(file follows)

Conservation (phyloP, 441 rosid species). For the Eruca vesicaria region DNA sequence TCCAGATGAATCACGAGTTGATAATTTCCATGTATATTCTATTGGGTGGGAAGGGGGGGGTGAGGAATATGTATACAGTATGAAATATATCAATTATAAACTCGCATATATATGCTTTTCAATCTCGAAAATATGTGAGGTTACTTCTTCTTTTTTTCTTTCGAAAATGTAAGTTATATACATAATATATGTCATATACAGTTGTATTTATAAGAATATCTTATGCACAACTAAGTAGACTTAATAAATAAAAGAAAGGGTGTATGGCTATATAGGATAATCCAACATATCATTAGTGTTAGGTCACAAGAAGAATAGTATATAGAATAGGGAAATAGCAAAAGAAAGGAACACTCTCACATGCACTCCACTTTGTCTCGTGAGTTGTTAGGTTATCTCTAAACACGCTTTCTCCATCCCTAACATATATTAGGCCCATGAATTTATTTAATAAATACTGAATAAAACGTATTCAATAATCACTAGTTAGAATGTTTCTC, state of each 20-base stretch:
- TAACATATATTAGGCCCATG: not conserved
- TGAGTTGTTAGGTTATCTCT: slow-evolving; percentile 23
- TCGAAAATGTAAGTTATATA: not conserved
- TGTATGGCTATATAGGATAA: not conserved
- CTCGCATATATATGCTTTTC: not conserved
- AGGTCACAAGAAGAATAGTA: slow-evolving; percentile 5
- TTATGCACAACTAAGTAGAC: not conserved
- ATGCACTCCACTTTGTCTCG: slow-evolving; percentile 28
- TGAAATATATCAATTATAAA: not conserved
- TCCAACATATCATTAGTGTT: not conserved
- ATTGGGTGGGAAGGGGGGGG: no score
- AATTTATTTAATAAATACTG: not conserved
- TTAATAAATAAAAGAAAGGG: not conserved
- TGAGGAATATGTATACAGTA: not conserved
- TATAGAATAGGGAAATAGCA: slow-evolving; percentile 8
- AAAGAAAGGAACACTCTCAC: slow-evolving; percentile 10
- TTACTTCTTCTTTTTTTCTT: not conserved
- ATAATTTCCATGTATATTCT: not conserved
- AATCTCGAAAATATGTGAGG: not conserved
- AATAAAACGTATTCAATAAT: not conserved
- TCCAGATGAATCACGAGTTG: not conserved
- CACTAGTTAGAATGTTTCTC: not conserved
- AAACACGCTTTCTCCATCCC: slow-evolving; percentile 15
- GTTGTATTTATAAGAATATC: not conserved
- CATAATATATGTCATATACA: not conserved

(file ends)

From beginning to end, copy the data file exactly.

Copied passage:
Conservation (phyloP, 441 rosid species). For the Eruca vesicaria region DNA sequence TCCAGATGAATCACGAGTTGATAATTTCCATGTATATTCTATTGGGTGGGAAGGGGGGGGTGAGGAATATGTATACAGTATGAAATATATCAATTATAAACTCGCATATATATGCTTTTCAATCTCGAAAATATGTGAGGTTACTTCTTCTTTTTTTCTTTCGAAAATGTAAGTTATATACATAATATATGTCATATACAGTTGTATTTATAAGAATATCTTATGCACAACTAAGTAGACTTAATAAATAAAAGAAAGGGTGTATGGCTATATAGGATAATCCAACATATCATTAGTGTTAGGTCACAAGAAGAATAGTATATAGAATAGGGAAATAGCAAAAGAAAGGAACACTCTCACATGCACTCCACTTTGTCTCGTGAGTTGTTAGGTTATCTCTAAACACGCTTTCTCCATCCCTAACATATATTAGGCCCATGAATTTATTTAATAAATACTGAATAAAACGTATTCAATAATCACTAGTTAGAATGTTTCTC, state of each 20-base stretch:
- TAACATATATTAGGCCCATG: not conserved
- TGAGTTGTTAGGTTATCTCT: slow-evolving; percentile 23
- TCGAAAATGTAAGTTATATA: not conserved
- TGTATGGCTATATAGGATAA: not conserved
- CTCGCATATATATGCTTTTC: not conserved
- AGGTCACAAGAAGAATAGTA: slow-evolving; percentile 5
- TTATGCACAACTAAGTAGAC: not conserved
- ATGCACTCCACTTTGTCTCG: slow-evolving; percentile 28
- TGAAATATATCAATTATAAA: not conserved
- TCCAACATATCATTAGTGTT: not conserved
- ATTGGGTGGGAAGGGGGGGG: no score
- AATTTATTTAATAAATACTG: not conserved
- TTAATAAATAAAAGAAAGGG: not conserved
- TGAGGAATATGTATACAGTA: not conserved
- TATAGAATAGGGAAATAGCA: slow-evolving; percentile 8
- AAAGAAAGGAACACTCTCAC: slow-evolving; percentile 10
- TTACTTCTTCTTTTTTTCTT: not conserved
- ATAATTTCCATGTATATTCT: not conserved
- AATCTCGAAAATATGTGAGG: not conserved
- AATAAAACGTATTCAATAAT: not conserved
- TCCAGATGAATCACGAGTTG: not conserved
- CACTAGTTAGAATGTTTCTC: not conserved
- AAACACGCTTTCTCCATCCC: slow-evolving; percentile 15
- GTTGTATTTATAAGAATATC: not conserved
- CATAATATATGTCATATACA: not conserved